I literally 'asked the police' (www.askthe.police.uk) a variety of questions on filming in public, and they directed me to this page.

My questions:

- What can I film whilst in a public space?
- What can't I film whilst in public space?
- Do I need the permission of anyone in a public space who may accidentally 'feature' in the footage (for example, being in the foreground of the shot, in focus)?
- Under what circumstances am I forced to stop filming, including the grounds on which the Police would ask me to stop filming?
- Am I allowed to film police activity?
- Do I need permission off the council to film on pavements?
- Are any of the laws/rules more 'relaxed' when applied to news crews covering factual events?
- Are there any circumstances in which an individual could be asked to hand over and/or wipe footage that they have recorded, for example at the request of a police officer?
- To what extent am I allowed to 'protect' my shot, e.g. asking people to move slightly, and if they refuse, what grounds do I have to repeatedly ask?
- Are there any leaflets/documentation/passes etc that entitle me to more 'enhanced' privileges, apart from the NUVJ union passes?
Official Mainstream Answer:

It is not illegal to take photographs or video footage in public places unless it is for criminal or terrorist purposes.

There will be places where you have access as a member of the public, but will have to ask permission or may be prevented altogether. These could include stately homes, museums, churches shopping malls, railway stations and council/government buildings. You need to check the situation out on a case by case basis.

The taking of photographs of an individual without their consent is a civil matter. Taking a photo of a person where they can expect privacy (inside their home or garden) is likely to be a breach of privacy laws. The other issue to consider is what you plan to do with the photograph afterwards. If the picture is of an individual, perhaps as a portrait or character study, and you intend to publish it in any way (on the internet, in a book or at a gallery), it would be appropriate and may avoid unnecessary complications if you ask that person for permission, many media organisations are international and will not accept an identifiable photograph of a person without a signed release. If the photo could be seen as defamatory in some way then you would leave yourself open to civil proceedings.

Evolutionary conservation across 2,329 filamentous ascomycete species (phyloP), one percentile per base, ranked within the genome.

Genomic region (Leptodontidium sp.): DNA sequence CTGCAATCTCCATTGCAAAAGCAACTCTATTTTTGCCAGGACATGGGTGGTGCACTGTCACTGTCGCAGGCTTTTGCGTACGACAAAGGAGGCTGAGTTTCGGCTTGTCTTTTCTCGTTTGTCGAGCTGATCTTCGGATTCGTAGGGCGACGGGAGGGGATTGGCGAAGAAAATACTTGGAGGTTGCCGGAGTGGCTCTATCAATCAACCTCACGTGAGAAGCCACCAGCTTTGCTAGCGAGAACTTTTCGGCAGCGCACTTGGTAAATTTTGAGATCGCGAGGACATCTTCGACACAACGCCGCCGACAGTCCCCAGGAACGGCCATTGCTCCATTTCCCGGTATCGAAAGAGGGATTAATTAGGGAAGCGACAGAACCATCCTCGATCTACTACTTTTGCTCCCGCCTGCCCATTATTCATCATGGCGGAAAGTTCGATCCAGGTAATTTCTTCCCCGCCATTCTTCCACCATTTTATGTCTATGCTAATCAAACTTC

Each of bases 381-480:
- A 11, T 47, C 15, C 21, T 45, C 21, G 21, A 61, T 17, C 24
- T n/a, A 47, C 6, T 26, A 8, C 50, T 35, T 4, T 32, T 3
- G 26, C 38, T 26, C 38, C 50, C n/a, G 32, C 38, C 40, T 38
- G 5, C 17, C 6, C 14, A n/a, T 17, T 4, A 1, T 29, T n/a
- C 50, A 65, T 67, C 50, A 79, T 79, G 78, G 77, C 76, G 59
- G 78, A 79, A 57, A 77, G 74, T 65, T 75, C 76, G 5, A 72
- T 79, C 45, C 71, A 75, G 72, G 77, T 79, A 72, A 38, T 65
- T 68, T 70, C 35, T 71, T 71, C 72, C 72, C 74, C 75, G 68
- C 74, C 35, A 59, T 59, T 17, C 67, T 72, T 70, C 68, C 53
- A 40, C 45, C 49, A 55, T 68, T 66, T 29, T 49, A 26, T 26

The country is in a heightened state of alert (and will be for many years) because of potential terrorist attacks. So called 'soft targets' are particularly vulnerable. Security staff, the general public and police are much more aware of anyone taking photographs and you may be approached by someone, such as the police, when you are taking photographs near or in potential targets. Generally the police cannot seize the camera or memory card unless you are committing an offence or suspected of terrorist activity.

Finally, it is a specific offence to elicit information (which would include photographs) about members of armed forces, police officers or the intelligence services, which is likely to be useful to a person committing or preparing an act of terrorism, or publishes or communicates information of that kind. The law does not state that the person who gets the information has to use the information for terrorism purposes, just that the information is likely to be useful to a terrorist.There is a defence of 'reasonable excuse' for this offence, but it would be for the suspect/defendant to raise this matter.

Photographers need to be aware of this provision and be cautious when taking such photographs. The sort of occasion when it could cause a problem may be, for example, at an anti-war protest, when there may be a number of counter terrorism and intelligence operatives working in the area. If an officer makes an arrest for this offence it could cause a lot of unnecessary time wasted for both the officer and yourself, albeit that may only be until the facts are clarified.
Added information:

With regards to protecting your shot, you can ask a person to move but they are under no obligation to do so and you may ask them again if you so wish.

With regards to extra privileges, to our knowledge there are no licences/passes/leaflets available to any person.
All the above information is copyrighted/trademarked to the PNLD 2010 and has been copied here purely for reference.

Original article: https://www.askthe.police.uk/content/Q717.htm

Hope this clarifies some things for people filming in the UK!

James

PS I've been very busy recently, plus I've got exams coming up, but I've got a major project in line for the summer (off my own back) so I'll be back in due course!!!